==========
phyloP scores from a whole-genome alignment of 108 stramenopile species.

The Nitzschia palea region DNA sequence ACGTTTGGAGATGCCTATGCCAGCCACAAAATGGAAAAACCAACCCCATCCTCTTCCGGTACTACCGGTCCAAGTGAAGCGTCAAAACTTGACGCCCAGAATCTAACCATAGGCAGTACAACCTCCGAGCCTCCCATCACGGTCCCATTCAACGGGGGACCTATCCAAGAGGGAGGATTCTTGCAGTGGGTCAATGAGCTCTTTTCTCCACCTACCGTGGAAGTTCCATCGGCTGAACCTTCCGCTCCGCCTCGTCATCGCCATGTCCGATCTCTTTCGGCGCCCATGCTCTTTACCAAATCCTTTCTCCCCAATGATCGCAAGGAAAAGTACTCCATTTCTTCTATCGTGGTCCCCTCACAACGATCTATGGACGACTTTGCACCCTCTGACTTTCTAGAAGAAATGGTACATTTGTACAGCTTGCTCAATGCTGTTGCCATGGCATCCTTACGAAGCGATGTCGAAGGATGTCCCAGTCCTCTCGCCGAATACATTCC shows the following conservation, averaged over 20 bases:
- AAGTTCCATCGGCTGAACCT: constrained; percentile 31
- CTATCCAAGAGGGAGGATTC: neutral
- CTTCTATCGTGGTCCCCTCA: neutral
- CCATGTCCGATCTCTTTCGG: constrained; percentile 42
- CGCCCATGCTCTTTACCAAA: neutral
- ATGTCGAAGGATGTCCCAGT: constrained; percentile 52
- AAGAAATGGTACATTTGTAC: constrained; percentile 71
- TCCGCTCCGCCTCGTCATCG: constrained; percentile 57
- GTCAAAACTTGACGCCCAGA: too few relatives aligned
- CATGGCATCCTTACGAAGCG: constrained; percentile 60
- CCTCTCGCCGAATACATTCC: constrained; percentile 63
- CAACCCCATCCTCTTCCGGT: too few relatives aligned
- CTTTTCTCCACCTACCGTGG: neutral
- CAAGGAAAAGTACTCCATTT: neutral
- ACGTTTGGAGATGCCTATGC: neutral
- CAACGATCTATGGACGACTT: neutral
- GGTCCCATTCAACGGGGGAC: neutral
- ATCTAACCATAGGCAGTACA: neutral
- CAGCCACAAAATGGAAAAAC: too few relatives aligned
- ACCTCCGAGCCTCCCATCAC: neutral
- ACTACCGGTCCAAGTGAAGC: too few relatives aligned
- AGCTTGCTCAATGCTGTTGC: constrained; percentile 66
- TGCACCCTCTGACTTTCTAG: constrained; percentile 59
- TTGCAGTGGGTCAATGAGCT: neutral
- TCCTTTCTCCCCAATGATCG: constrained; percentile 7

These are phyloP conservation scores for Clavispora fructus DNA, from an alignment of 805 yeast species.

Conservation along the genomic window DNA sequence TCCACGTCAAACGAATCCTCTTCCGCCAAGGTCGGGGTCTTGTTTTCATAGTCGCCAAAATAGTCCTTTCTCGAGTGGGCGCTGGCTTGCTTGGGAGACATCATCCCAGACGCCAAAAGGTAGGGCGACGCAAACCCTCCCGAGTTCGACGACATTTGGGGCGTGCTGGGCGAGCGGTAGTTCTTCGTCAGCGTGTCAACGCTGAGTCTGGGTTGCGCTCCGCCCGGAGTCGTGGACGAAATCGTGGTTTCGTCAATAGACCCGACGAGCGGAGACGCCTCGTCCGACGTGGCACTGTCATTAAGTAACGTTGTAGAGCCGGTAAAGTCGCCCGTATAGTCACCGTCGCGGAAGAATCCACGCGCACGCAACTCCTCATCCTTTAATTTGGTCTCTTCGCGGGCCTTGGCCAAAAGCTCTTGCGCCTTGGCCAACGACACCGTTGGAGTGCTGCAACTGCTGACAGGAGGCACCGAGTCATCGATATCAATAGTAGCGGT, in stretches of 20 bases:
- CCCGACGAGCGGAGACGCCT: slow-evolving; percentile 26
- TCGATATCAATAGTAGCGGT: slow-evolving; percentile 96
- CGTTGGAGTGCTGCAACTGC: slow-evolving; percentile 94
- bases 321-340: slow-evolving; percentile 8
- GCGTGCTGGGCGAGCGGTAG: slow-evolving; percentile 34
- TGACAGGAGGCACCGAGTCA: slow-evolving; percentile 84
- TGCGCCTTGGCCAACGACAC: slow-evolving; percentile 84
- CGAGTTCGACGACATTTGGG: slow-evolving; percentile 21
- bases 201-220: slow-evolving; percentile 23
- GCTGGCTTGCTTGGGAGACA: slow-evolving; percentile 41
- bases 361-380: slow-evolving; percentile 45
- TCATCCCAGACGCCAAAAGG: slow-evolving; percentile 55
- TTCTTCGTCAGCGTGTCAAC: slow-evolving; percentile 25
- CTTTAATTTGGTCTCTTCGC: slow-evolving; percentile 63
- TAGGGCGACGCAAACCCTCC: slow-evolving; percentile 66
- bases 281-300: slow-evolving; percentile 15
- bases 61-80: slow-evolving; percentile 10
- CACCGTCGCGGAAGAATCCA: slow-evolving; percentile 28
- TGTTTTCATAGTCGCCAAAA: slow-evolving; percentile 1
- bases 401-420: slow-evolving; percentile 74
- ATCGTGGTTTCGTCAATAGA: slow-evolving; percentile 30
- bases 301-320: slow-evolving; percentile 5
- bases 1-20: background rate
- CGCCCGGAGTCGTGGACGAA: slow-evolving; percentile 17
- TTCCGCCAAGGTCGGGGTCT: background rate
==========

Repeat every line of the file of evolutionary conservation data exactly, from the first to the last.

phyloP scores from a whole-genome alignment of 108 stramenopile species.

The Nitzschia palea region DNA sequence ACGTTTGGAGATGCCTATGCCAGCCACAAAATGGAAAAACCAACCCCATCCTCTTCCGGTACTACCGGTCCAAGTGAAGCGTCAAAACTTGACGCCCAGAATCTAACCATAGGCAGTACAACCTCCGAGCCTCCCATCACGGTCCCATTCAACGGGGGACCTATCCAAGAGGGAGGATTCTTGCAGTGGGTCAATGAGCTCTTTTCTCCACCTACCGTGGAAGTTCCATCGGCTGAACCTTCCGCTCCGCCTCGTCATCGCCATGTCCGATCTCTTTCGGCGCCCATGCTCTTTACCAAATCCTTTCTCCCCAATGATCGCAAGGAAAAGTACTCCATTTCTTCTATCGTGGTCCCCTCACAACGATCTATGGACGACTTTGCACCCTCTGACTTTCTAGAAGAAATGGTACATTTGTACAGCTTGCTCAATGCTGTTGCCATGGCATCCTTACGAAGCGATGTCGAAGGATGTCCCAGTCCTCTCGCCGAATACATTCC shows the following conservation, averaged over 20 bases:
- AAGTTCCATCGGCTGAACCT: constrained; percentile 31
- CTATCCAAGAGGGAGGATTC: neutral
- CTTCTATCGTGGTCCCCTCA: neutral
- CCATGTCCGATCTCTTTCGG: constrained; percentile 42
- CGCCCATGCTCTTTACCAAA: neutral
- ATGTCGAAGGATGTCCCAGT: constrained; percentile 52
- AAGAAATGGTACATTTGTAC: constrained; percentile 71
- TCCGCTCCGCCTCGTCATCG: constrained; percentile 57
- GTCAAAACTTGACGCCCAGA: too few relatives aligned
- CATGGCATCCTTACGAAGCG: constrained; percentile 60
- CCTCTCGCCGAATACATTCC: constrained; percentile 63
- CAACCCCATCCTCTTCCGGT: too few relatives aligned
- CTTTTCTCCACCTACCGTGG: neutral
- CAAGGAAAAGTACTCCATTT: neutral
- ACGTTTGGAGATGCCTATGC: neutral
- CAACGATCTATGGACGACTT: neutral
- GGTCCCATTCAACGGGGGAC: neutral
- ATCTAACCATAGGCAGTACA: neutral
- CAGCCACAAAATGGAAAAAC: too few relatives aligned
- ACCTCCGAGCCTCCCATCAC: neutral
- ACTACCGGTCCAAGTGAAGC: too few relatives aligned
- AGCTTGCTCAATGCTGTTGC: constrained; percentile 66
- TGCACCCTCTGACTTTCTAG: constrained; percentile 59
- TTGCAGTGGGTCAATGAGCT: neutral
- TCCTTTCTCCCCAATGATCG: constrained; percentile 7

These are phyloP conservation scores for Clavispora fructus DNA, from an alignment of 805 yeast species.

Conservation along the genomic window DNA sequence TCCACGTCAAACGAATCCTCTTCCGCCAAGGTCGGGGTCTTGTTTTCATAGTCGCCAAAATAGTCCTTTCTCGAGTGGGCGCTGGCTTGCTTGGGAGACATCATCCCAGACGCCAAAAGGTAGGGCGACGCAAACCCTCCCGAGTTCGACGACATTTGGGGCGTGCTGGGCGAGCGGTAGTTCTTCGTCAGCGTGTCAACGCTGAGTCTGGGTTGCGCTCCGCCCGGAGTCGTGGACGAAATCGTGGTTTCGTCAATAGACCCGACGAGCGGAGACGCCTCGTCCGACGTGGCACTGTCATTAAGTAACGTTGTAGAGCCGGTAAAGTCGCCCGTATAGTCACCGTCGCGGAAGAATCCACGCGCACGCAACTCCTCATCCTTTAATTTGGTCTCTTCGCGGGCCTTGGCCAAAAGCTCTTGCGCCTTGGCCAACGACACCGTTGGAGTGCTGCAACTGCTGACAGGAGGCACCGAGTCATCGATATCAATAGTAGCGGT, in stretches of 20 bases:
- CCCGACGAGCGGAGACGCCT: slow-evolving; percentile 26
- TCGATATCAATAGTAGCGGT: slow-evolving; percentile 96
- CGTTGGAGTGCTGCAACTGC: slow-evolving; percentile 94
- bases 321-340: slow-evolving; percentile 8
- GCGTGCTGGGCGAGCGGTAG: slow-evolving; percentile 34
- TGACAGGAGGCACCGAGTCA: slow-evolving; percentile 84
- TGCGCCTTGGCCAACGACAC: slow-evolving; percentile 84
- CGAGTTCGACGACATTTGGG: slow-evolving; percentile 21
- bases 201-220: slow-evolving; percentile 23
- GCTGGCTTGCTTGGGAGACA: slow-evolving; percentile 41
- bases 361-380: slow-evolving; percentile 45
- TCATCCCAGACGCCAAAAGG: slow-evolving; percentile 55
- TTCTTCGTCAGCGTGTCAAC: slow-evolving; percentile 25
- CTTTAATTTGGTCTCTTCGC: slow-evolving; percentile 63
- TAGGGCGACGCAAACCCTCC: slow-evolving; percentile 66
- bases 281-300: slow-evolving; percentile 15
- bases 61-80: slow-evolving; percentile 10
- CACCGTCGCGGAAGAATCCA: slow-evolving; percentile 28
- TGTTTTCATAGTCGCCAAAA: slow-evolving; percentile 1
- bases 401-420: slow-evolving; percentile 74
- ATCGTGGTTTCGTCAATAGA: slow-evolving; percentile 30
- bases 301-320: slow-evolving; percentile 5
- bases 1-20: background rate
- CGCCCGGAGTCGTGGACGAA: slow-evolving; percentile 17
- TTCCGCCAAGGTCGGGGTCT: background rate